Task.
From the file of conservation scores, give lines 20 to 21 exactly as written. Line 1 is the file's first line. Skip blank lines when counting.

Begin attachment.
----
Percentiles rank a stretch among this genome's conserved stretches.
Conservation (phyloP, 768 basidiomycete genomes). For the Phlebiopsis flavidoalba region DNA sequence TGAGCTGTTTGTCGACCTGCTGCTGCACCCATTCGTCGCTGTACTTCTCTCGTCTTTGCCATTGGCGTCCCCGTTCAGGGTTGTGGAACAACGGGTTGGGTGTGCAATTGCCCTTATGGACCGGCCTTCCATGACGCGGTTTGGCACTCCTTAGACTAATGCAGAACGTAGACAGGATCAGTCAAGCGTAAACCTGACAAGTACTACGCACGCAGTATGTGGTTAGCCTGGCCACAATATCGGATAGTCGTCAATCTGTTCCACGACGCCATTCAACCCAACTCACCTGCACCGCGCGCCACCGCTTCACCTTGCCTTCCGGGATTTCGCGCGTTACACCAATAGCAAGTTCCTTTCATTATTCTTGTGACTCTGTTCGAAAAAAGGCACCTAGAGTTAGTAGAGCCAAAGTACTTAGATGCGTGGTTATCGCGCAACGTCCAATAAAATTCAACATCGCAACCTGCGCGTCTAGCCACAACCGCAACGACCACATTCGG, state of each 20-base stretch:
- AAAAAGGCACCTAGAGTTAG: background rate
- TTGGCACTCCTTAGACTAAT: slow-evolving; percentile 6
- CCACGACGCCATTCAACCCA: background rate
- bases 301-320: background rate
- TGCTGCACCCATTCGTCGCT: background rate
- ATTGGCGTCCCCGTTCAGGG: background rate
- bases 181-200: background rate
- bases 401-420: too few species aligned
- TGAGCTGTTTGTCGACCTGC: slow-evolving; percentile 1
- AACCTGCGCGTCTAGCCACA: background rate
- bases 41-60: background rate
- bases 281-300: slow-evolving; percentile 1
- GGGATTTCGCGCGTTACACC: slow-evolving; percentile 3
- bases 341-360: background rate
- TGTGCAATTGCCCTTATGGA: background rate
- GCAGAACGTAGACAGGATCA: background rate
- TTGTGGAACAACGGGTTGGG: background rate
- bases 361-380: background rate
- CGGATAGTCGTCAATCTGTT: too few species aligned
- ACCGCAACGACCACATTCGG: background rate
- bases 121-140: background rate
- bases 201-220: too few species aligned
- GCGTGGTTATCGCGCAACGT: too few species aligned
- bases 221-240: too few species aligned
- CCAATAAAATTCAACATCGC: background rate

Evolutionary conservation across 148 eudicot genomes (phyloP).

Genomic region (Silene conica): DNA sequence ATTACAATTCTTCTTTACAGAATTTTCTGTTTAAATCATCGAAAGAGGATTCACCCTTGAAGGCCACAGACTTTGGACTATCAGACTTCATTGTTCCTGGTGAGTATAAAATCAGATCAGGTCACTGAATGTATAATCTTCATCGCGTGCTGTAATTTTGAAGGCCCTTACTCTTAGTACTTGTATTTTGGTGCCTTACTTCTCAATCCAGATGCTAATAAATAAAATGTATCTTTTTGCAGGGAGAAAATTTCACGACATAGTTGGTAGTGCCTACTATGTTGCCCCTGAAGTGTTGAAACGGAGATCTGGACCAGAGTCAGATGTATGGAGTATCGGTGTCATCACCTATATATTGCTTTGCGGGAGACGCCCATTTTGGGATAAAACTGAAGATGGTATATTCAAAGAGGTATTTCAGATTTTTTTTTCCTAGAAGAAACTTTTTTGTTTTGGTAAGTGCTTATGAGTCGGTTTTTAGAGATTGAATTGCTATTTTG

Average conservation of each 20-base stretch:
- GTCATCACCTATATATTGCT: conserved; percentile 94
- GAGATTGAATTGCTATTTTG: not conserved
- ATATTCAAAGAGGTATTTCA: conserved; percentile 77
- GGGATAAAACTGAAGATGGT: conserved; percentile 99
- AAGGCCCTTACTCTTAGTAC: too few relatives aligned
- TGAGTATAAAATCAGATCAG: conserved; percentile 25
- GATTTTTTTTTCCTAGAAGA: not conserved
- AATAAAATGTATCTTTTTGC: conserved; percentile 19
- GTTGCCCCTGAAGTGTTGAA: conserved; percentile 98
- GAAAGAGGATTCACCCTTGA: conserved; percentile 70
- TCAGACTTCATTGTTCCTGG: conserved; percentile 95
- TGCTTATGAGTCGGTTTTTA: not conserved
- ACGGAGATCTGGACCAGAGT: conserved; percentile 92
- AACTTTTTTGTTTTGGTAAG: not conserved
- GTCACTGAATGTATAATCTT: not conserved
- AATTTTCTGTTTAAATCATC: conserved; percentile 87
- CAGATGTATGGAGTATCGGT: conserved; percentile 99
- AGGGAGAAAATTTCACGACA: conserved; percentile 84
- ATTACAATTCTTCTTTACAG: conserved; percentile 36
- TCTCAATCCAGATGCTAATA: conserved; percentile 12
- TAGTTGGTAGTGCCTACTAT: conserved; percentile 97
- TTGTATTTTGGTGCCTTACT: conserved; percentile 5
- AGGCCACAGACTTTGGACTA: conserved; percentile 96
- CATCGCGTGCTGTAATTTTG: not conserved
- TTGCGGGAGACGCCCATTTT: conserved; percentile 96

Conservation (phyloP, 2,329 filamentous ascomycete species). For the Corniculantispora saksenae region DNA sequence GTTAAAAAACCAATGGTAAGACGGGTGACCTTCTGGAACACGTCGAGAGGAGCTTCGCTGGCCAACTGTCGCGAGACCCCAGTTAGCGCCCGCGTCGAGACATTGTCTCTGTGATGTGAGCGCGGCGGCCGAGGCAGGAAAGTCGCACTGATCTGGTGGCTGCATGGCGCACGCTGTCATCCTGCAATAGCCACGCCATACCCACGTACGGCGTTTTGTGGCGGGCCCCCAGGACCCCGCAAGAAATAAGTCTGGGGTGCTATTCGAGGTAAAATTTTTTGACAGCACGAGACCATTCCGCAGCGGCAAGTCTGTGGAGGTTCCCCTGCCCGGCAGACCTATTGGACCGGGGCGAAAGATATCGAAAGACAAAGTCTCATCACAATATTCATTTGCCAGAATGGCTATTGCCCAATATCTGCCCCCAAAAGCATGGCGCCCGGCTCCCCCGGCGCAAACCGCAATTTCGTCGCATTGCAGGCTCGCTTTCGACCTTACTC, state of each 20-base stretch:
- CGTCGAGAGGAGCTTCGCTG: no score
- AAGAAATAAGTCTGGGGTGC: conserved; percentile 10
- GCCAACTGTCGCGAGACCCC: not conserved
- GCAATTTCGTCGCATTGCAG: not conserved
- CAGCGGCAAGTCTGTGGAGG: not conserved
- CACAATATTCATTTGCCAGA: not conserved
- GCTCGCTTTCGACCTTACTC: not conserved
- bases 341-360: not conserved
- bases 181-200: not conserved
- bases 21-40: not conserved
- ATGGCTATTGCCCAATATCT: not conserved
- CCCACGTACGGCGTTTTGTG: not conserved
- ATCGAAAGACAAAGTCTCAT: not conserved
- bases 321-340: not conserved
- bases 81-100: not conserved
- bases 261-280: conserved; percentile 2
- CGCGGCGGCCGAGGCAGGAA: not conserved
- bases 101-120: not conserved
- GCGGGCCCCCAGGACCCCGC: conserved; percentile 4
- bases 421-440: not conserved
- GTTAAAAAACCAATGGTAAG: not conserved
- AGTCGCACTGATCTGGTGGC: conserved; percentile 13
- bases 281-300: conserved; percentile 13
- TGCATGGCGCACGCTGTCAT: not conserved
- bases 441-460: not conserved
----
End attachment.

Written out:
- bases 361-380: background rate
- CGGATAGTCGTCAATCTGTT: too few species aligned